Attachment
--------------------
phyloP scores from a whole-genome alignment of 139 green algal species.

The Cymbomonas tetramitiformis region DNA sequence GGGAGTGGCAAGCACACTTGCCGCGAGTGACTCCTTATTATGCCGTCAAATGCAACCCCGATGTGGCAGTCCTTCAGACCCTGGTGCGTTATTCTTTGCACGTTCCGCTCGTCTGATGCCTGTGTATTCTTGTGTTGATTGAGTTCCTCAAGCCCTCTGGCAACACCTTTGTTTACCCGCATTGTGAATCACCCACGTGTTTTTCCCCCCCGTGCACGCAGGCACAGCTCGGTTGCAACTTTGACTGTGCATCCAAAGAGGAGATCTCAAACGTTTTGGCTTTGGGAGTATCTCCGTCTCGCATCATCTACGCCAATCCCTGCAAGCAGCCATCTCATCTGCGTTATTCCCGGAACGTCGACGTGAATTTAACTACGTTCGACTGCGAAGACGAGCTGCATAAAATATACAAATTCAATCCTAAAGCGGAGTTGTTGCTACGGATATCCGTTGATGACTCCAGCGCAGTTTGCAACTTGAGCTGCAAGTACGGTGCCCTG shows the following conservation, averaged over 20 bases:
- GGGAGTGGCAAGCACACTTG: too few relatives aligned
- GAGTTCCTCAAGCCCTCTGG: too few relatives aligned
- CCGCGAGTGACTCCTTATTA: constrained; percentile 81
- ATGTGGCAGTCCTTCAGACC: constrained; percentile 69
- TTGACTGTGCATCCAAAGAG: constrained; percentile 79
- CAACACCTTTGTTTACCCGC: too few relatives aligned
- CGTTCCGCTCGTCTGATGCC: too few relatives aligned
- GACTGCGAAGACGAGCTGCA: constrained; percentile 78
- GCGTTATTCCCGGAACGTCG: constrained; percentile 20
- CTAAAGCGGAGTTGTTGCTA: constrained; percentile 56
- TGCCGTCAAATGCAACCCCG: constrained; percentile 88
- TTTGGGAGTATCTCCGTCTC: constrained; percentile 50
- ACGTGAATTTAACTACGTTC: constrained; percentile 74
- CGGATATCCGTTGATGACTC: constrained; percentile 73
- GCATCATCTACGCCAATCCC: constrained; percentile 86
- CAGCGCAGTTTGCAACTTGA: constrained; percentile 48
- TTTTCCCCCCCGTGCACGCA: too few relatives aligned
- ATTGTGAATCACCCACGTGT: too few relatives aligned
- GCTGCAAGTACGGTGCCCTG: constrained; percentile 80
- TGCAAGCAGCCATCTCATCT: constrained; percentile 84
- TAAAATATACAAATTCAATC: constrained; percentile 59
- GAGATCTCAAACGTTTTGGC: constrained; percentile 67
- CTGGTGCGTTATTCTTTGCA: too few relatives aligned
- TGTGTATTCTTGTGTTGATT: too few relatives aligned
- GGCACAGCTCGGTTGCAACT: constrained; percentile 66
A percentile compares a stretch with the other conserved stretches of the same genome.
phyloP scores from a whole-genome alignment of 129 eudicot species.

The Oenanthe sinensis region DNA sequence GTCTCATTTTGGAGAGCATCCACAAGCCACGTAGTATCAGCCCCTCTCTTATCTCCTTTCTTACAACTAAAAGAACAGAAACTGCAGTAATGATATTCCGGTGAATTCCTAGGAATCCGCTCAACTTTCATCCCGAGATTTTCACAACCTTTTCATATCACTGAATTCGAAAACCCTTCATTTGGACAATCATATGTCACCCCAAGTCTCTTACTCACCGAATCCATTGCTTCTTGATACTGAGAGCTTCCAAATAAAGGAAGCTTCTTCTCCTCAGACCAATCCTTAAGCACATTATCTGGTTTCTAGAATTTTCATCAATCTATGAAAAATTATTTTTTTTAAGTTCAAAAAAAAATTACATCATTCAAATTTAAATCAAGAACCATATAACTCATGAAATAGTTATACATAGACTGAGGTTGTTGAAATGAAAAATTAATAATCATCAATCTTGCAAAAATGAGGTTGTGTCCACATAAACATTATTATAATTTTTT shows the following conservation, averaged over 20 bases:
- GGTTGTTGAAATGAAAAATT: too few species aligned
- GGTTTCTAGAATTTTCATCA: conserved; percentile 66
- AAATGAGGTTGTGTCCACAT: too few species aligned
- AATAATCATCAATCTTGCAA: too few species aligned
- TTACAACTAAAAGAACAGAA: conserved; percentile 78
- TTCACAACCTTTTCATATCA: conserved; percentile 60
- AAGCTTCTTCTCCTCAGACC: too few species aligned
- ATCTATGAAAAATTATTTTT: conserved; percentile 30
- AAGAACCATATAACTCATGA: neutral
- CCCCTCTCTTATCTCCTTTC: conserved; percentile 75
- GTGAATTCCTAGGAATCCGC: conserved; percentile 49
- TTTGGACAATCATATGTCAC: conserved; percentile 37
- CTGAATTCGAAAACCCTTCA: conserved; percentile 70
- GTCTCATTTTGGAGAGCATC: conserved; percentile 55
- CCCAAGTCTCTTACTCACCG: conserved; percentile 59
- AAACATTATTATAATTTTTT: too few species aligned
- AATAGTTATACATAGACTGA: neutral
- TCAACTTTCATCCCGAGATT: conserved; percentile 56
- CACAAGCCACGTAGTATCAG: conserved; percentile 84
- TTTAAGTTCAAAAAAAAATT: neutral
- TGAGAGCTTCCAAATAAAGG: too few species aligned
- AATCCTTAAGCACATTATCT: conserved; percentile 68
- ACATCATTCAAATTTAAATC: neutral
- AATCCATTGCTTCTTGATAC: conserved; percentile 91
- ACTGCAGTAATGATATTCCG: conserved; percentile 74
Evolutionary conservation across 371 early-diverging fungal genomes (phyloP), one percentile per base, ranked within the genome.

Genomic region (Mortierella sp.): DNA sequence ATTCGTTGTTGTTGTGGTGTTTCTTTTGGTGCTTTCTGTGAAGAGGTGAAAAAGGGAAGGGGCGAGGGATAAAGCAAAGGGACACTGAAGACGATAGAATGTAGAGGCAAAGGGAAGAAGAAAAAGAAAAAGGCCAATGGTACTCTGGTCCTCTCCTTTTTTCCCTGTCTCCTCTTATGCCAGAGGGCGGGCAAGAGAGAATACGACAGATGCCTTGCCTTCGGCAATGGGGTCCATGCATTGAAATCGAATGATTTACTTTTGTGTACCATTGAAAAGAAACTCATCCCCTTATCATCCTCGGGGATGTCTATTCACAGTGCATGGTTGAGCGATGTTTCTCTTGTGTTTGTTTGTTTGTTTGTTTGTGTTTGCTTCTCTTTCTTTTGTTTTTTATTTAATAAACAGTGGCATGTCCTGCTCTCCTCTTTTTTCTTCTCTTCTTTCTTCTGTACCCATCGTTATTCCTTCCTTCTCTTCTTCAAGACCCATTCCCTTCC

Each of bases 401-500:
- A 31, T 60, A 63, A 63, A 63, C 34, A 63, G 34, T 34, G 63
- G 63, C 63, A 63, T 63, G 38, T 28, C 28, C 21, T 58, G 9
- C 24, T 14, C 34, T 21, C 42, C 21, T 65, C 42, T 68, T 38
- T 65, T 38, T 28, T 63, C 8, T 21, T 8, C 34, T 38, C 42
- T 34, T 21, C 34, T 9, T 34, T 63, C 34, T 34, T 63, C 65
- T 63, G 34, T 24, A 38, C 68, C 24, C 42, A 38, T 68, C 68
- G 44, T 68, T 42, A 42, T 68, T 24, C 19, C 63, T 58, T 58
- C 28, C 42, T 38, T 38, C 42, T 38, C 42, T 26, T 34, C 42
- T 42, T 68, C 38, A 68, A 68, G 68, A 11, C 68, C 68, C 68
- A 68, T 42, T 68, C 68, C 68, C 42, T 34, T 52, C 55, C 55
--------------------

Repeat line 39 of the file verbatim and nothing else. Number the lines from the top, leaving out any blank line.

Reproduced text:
- AAGAACCATATAACTCATGA: neutral